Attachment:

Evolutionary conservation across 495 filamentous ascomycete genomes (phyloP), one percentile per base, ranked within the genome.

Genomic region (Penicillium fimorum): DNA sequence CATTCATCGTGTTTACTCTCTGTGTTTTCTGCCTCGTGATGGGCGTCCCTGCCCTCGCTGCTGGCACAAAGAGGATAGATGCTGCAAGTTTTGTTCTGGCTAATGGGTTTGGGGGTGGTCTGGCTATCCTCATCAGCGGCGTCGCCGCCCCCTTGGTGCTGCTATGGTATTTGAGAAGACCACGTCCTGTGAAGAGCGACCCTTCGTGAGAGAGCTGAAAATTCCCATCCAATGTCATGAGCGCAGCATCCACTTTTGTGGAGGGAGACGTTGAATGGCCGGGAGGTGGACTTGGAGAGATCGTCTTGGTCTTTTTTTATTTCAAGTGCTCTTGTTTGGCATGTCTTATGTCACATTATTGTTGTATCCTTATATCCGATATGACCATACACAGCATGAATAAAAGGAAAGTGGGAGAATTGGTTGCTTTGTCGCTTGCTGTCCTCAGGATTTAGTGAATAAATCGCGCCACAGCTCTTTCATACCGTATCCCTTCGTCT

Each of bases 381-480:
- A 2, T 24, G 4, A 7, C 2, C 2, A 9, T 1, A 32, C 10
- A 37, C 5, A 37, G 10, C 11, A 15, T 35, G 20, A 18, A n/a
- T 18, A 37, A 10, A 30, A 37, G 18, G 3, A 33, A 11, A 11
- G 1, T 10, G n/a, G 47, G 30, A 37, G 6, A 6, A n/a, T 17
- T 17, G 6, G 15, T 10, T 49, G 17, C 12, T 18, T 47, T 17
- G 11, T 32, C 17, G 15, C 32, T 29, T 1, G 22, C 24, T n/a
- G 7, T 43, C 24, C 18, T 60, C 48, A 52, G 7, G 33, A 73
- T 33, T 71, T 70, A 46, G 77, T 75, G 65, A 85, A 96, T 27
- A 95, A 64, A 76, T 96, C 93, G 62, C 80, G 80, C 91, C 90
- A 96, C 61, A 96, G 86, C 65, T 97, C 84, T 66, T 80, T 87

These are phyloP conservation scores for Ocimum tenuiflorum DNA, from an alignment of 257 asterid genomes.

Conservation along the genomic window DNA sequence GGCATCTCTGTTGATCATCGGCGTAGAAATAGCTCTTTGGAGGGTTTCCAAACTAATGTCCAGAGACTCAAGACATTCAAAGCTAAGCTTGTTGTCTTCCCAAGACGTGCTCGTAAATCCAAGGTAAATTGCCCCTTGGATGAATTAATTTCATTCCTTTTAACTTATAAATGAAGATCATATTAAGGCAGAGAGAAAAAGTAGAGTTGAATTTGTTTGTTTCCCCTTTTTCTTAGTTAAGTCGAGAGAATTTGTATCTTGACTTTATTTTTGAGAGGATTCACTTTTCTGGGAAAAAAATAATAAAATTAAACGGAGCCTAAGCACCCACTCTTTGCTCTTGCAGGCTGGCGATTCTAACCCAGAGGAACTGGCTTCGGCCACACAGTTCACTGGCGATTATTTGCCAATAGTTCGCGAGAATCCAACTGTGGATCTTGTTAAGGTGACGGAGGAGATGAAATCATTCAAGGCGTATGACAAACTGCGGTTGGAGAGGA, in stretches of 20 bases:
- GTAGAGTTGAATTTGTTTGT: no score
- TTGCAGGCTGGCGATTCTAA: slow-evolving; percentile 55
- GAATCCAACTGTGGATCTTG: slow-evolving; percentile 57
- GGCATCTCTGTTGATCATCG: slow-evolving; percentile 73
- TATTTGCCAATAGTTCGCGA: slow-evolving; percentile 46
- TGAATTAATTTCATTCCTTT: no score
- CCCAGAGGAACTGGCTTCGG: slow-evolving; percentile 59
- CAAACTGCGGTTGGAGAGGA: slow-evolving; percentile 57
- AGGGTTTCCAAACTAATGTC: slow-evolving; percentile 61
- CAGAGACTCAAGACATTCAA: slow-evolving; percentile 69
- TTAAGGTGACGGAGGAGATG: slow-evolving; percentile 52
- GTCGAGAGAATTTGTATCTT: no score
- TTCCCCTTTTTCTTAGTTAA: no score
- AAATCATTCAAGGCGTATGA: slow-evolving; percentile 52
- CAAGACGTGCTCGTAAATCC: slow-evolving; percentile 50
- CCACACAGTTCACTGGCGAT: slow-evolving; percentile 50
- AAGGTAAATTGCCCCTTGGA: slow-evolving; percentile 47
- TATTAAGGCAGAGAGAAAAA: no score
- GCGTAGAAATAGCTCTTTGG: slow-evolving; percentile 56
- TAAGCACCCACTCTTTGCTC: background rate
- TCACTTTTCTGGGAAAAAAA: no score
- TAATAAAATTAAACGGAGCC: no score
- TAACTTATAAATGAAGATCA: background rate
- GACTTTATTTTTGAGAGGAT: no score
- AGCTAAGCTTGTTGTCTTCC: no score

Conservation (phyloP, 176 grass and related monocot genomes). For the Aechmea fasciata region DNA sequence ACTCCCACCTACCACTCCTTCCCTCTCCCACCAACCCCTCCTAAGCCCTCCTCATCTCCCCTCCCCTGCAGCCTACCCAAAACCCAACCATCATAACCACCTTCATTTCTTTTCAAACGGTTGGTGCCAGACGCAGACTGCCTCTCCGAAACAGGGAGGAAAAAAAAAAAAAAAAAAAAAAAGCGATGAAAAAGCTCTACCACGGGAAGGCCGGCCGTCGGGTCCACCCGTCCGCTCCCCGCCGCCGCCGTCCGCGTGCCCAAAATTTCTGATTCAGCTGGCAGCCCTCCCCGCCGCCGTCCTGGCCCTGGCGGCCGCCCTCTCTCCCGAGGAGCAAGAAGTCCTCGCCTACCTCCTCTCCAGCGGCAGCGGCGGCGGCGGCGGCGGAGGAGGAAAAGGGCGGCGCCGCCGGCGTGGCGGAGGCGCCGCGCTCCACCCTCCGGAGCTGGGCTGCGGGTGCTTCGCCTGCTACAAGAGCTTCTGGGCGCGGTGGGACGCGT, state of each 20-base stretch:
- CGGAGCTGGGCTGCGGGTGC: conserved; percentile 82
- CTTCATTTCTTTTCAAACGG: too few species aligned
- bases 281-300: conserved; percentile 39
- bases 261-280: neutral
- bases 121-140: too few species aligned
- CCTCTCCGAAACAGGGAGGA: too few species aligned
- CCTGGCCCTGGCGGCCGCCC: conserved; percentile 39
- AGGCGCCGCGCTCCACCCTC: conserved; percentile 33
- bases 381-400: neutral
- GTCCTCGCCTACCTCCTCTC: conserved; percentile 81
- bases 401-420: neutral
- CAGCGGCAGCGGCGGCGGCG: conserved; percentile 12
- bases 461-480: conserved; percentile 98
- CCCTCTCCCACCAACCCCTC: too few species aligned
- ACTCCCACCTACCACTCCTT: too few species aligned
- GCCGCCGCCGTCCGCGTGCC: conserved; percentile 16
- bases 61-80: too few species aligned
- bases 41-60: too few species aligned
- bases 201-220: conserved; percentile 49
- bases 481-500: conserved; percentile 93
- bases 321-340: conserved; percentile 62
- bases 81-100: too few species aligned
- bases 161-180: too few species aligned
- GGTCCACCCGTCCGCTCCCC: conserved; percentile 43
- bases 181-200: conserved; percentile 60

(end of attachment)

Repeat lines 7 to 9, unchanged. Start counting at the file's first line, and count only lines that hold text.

- G 1, T 10, G n/a, G 47, G 30, A 37, G 6, A 6, A n/a, T 17
- T 17, G 6, G 15, T 10, T 49, G 17, C 12, T 18, T 47, T 17
- G 11, T 32, C 17, G 15, C 32, T 29, T 1, G 22, C 24, T n/a